The walkout song is a time-honored tradition in MMA. It's also a delicate balancing act. The perfect song has to pump a fighter up while settling his/her nerves, appeal to the crowd without appearing to pander. "My Walkout Song" is where we ask MMA fans who also happen to be famous musicians what makes for great pre-fight music and what song they would choose to accompany their walk to the cage.
Well, if Muddy Waters is right (and we suspect he is), then judging a fish by the pond is about as advisable as assuming that because Xiu Xiu's music is sensitive, introspective, and rife with self-loathing there'd be no point at all in asking the man who makes it, Jamie Stewart, jackshit about MMA. Until you do and discover that appearances will fuck you every time and the man behind the morose is not only a fan but a past participant/martial artist. Just goes to show you: You never know.
Even after eight records and even more compilations, as well as collaborations with Michael Gira, Devendra Banhart, Carla Bozulich, and others, splits, singles, live albums, and an endless touring schedule that covers the globe and then again, Stewart also produces and has done stuff on film. So, “Artist” with a capital “A” and as serious as a goddamned heart attack about it.
No wonder then that the same sort of intensity that he pours into quasi-pop songs both plangent and paranoid comes from a worldview (death, depression, despair) that makes the fists make sense, what with all the internal turmoil roiling the waters.
Song (for himself): "This Is The Law Of The Plague"
Artist: Diamanda Galas
Song (for anyone else): "See You Don't Bump His Head"
Artist: Scott Walker
Fightland: Why "See You Don't Bump His Head"?:
Jamie Stewart: I think this would melt my brain if I saw someone come out to that. I think any song that sounds like physical punishment is cool and anything that sounds like a crazed lunge I like. Coming out to Slayer makes too much sense. I think it needs to be more frightening and more confusing. It bums me out when guys come out to Creedence or some good-time rock bullshit. Also, the title of the Scott Walker song, for a fight song, I think is funny.
Is the song about the opponent, the fight, or more about the fighter?
In having chosen the Diamanda song for myself? It's about making them wait 12 minutes for my song to play and taking my "fuck you" time getting my own head space into full-on evil and unclean! And focus. It is also about letting them know that they had better be scared as fuck of what is about to happen to them. I think a song is about all three of those things, lighting all three of those on fire.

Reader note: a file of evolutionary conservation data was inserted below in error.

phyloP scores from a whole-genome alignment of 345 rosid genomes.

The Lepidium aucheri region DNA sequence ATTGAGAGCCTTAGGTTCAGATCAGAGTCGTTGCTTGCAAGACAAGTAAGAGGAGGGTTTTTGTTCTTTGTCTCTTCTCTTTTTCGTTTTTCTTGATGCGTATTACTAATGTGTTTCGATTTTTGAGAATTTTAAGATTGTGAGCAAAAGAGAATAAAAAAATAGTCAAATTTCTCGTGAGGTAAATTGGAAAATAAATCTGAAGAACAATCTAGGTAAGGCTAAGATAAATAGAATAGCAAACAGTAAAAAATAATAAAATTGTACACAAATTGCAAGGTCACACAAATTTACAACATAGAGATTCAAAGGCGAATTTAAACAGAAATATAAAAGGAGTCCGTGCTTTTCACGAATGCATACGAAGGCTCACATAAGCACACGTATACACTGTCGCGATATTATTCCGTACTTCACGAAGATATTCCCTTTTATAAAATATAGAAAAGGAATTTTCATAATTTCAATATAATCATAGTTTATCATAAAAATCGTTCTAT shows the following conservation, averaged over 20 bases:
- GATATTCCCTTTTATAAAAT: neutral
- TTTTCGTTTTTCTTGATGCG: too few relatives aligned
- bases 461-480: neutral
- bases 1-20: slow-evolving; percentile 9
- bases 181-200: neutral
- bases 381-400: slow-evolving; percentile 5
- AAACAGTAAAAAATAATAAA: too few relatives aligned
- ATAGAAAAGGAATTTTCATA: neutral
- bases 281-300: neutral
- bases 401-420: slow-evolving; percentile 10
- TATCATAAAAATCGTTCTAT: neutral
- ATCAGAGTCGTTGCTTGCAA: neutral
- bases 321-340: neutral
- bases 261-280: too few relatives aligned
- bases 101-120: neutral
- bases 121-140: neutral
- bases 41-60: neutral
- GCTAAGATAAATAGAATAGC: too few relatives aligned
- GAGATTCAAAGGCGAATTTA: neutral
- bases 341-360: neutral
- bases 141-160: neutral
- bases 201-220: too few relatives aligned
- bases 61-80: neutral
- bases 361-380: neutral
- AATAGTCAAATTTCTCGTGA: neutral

You don't seem at all like the kind of fella that'd be pulling up a stool to check out some MMA.
Funny you mention this. It's actually the only sport that I do watch. The first time I saw it was on a Christmas Eve 2005 with my brother. We watched it with the sound off, drinking until about 4am while we talked about growing up. Recently I saw the Joe Lauzon vs. Jim Miller fight from right before New Year’s in a bar totally by accident. I went there to sing karaoke but on like a 12-foot high huge screen they were playing it.
If you did not see this one, the guys and mat were literally covered in blood, like a freak out hentai/zombie movie: those amounts of blood. Between rounds they would clean them up and then in about five seconds their massive cuts would open again. It was totally amazing and bizarre seeing such real life gore in a room with 40 people I did not and would not ever know. Everyone was groaning, but no one stopped watching.
Many people have a fairly complex relationship to violence if they have any relationship to it at all ... I remember you telling me when you lived in North Carolina about drunken frat guys screaming "faggot" at you on the street. While I'd have no problem with people screaming stupid shit at me all day long as long as I am not in the middle of a show, I also don't feel physically threatened often. Have you ever had the occasion to feel like just laughing it off and walking away is not a viable option?
I'm kind of a hothead actually and I think it's only by luck and the grace of God that I have not gotten my ass kicked every day since I was born. The number of times that I have told strangers who have annoyed me to get fucked and then immediately realized that I am being a lunatic has got to be in the thousands.
Do you train?
Well, from the time I was 8 until I was 18 I took mostly isshin-ryu, which is a very traditional Okinawan version of karate. Then toward the end of my practicing, Muay Thai. Also a tiny bit of aikido, tai chi and chosen ryu. I was never as focused on fighting as I was at kata. Now I think fighting would be incredibly fun though. I miss it a lot. But my wrists are falling apart from playing music and I worry about stressing them more. But, in the way that it does, martial arts drew me out from being a complete wreck of a little boy to having some small amount of self-assurance. My main instructor was like a father to me. He died when I was 18.
Check out these other installments of our "My Walkout Song" series:
The Mixed Martial Arts of Victorian London
Before BJJ, there was Bartitsu.
Jonathan Maicelo: The Last Inca
Peru's up-and-coming boxing star.
Kron Gracie on Jiu-Jitsu, Skateboarding, Older Brothers, and Famous Fathers
The ties that bind are strong.
Joel Tudor on the Art of Surfing, Fighting, and Style
A surf icon helps MMA keep its sense of tradition.
Japan's Karate Kid: Kyoji Horiguchi
Japan's brightest MMA prospect.